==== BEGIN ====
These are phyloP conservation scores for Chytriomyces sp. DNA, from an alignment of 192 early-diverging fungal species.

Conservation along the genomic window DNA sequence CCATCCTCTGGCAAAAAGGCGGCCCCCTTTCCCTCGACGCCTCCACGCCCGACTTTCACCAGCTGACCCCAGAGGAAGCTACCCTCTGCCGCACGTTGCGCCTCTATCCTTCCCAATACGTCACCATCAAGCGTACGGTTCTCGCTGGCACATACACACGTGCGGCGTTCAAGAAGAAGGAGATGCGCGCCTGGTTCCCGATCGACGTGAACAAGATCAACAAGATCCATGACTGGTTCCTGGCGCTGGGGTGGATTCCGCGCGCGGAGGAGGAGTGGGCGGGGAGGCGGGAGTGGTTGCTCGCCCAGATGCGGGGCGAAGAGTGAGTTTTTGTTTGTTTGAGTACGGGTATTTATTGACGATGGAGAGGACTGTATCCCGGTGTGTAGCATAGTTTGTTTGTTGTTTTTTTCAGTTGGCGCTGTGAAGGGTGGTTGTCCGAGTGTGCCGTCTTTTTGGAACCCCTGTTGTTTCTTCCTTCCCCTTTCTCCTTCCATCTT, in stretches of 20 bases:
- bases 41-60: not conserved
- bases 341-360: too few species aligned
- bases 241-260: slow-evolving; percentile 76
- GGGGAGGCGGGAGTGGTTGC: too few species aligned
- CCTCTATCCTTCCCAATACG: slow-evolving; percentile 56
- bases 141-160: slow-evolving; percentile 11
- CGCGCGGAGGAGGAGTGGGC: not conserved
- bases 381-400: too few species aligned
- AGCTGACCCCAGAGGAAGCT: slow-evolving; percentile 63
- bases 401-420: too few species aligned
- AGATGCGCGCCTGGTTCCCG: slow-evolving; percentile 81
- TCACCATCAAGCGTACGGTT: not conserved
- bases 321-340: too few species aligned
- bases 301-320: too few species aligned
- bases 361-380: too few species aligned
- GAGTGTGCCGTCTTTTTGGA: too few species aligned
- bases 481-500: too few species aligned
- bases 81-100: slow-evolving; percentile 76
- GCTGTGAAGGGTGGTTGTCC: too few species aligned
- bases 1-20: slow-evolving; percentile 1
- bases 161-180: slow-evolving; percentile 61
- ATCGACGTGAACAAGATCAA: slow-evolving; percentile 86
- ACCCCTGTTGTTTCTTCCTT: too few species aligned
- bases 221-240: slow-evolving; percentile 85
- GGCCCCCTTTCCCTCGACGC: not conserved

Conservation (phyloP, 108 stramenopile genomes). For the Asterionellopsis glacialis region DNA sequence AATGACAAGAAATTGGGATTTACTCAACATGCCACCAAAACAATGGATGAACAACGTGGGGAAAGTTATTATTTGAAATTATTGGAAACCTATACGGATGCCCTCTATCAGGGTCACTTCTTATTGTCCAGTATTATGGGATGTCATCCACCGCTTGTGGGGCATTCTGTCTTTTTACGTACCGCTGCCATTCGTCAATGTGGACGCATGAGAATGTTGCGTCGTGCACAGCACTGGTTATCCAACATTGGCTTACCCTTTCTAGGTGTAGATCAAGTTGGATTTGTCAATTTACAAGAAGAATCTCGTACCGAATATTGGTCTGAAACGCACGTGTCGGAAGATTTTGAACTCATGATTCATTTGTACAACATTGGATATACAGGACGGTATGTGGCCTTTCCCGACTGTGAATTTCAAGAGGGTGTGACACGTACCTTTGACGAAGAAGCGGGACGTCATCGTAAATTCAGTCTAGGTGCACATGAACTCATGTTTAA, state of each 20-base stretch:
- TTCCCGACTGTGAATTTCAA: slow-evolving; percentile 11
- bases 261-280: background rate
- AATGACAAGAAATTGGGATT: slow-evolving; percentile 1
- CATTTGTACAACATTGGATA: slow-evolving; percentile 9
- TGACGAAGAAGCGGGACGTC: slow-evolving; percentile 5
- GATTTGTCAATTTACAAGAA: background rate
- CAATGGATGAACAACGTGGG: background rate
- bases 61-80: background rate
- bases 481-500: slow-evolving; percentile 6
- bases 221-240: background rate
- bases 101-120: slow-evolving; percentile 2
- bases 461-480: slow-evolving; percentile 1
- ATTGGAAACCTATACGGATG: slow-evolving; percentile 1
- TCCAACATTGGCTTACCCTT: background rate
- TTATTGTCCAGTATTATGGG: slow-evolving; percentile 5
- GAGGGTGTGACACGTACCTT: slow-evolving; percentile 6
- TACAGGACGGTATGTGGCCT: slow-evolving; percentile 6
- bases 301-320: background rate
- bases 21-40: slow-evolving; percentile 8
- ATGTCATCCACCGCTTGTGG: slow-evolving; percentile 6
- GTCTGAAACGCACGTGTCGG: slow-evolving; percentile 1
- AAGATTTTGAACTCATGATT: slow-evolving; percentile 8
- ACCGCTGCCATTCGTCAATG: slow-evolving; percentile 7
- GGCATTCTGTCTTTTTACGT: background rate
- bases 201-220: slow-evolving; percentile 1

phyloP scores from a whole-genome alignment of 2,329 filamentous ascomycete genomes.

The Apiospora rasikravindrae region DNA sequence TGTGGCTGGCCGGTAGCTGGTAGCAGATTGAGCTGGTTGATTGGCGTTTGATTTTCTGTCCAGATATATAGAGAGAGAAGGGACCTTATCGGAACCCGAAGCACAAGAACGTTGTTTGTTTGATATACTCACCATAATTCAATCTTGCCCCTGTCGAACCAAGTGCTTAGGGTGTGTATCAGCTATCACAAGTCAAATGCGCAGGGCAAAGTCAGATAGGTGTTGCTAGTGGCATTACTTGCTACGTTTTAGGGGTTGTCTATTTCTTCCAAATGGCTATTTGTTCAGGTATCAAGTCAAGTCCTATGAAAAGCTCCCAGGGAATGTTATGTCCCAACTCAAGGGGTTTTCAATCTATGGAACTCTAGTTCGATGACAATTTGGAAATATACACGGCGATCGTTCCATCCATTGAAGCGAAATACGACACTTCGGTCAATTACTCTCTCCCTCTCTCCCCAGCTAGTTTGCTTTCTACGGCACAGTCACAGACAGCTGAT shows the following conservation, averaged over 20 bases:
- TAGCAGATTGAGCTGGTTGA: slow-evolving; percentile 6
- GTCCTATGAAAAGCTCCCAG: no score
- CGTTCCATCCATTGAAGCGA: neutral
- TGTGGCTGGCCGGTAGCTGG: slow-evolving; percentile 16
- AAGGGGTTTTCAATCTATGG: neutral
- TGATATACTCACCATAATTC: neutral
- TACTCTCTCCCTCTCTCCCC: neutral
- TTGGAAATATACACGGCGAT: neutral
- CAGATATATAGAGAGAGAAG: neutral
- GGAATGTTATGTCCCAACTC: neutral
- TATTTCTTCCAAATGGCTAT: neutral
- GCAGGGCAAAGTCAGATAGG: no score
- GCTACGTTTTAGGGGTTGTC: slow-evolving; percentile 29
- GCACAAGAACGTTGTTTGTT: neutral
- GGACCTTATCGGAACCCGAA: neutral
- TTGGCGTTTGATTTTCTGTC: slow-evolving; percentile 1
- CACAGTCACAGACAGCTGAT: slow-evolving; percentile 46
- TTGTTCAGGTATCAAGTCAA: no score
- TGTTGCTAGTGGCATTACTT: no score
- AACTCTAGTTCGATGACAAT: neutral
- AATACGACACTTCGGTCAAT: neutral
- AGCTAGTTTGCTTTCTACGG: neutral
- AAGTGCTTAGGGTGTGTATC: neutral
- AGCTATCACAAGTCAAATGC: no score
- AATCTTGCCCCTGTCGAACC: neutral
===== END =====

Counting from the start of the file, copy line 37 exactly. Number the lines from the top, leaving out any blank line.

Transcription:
- bases 481-500: slow-evolving; percentile 6